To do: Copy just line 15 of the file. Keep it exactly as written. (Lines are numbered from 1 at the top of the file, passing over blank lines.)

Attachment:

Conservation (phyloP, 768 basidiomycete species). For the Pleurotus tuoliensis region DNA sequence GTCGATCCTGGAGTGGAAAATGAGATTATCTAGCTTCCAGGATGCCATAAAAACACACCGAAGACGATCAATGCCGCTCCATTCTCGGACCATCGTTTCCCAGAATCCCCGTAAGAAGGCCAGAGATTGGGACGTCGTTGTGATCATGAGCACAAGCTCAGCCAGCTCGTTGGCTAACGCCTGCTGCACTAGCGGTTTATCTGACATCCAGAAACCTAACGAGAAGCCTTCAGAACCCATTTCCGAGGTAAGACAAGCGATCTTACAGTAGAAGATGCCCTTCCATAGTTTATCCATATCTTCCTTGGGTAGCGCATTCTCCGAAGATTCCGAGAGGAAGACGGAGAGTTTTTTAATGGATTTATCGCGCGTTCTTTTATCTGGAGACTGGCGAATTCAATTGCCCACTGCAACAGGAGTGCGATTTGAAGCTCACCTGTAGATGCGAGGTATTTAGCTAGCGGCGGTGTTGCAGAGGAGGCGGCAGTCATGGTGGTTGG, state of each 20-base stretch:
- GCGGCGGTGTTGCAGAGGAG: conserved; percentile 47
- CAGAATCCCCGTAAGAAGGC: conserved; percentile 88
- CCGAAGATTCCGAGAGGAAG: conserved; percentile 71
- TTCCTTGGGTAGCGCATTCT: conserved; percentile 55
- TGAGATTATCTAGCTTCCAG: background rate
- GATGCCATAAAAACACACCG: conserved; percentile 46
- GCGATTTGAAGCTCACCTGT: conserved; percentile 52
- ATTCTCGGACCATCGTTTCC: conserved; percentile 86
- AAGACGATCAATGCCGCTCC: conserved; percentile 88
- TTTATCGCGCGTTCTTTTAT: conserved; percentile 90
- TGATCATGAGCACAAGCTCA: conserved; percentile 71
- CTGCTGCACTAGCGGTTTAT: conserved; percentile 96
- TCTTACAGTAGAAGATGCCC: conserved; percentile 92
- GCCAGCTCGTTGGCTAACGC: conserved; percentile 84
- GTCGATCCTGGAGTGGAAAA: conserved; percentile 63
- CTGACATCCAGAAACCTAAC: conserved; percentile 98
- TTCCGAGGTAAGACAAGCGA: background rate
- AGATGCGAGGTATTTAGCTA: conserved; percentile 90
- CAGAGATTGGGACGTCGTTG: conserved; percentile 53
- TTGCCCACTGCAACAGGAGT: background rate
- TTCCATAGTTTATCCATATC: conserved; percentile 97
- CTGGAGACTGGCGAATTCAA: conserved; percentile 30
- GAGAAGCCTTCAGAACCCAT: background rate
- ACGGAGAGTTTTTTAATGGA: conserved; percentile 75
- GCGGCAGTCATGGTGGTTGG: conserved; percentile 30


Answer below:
- GCCAGCTCGTTGGCTAACGC: conserved; percentile 84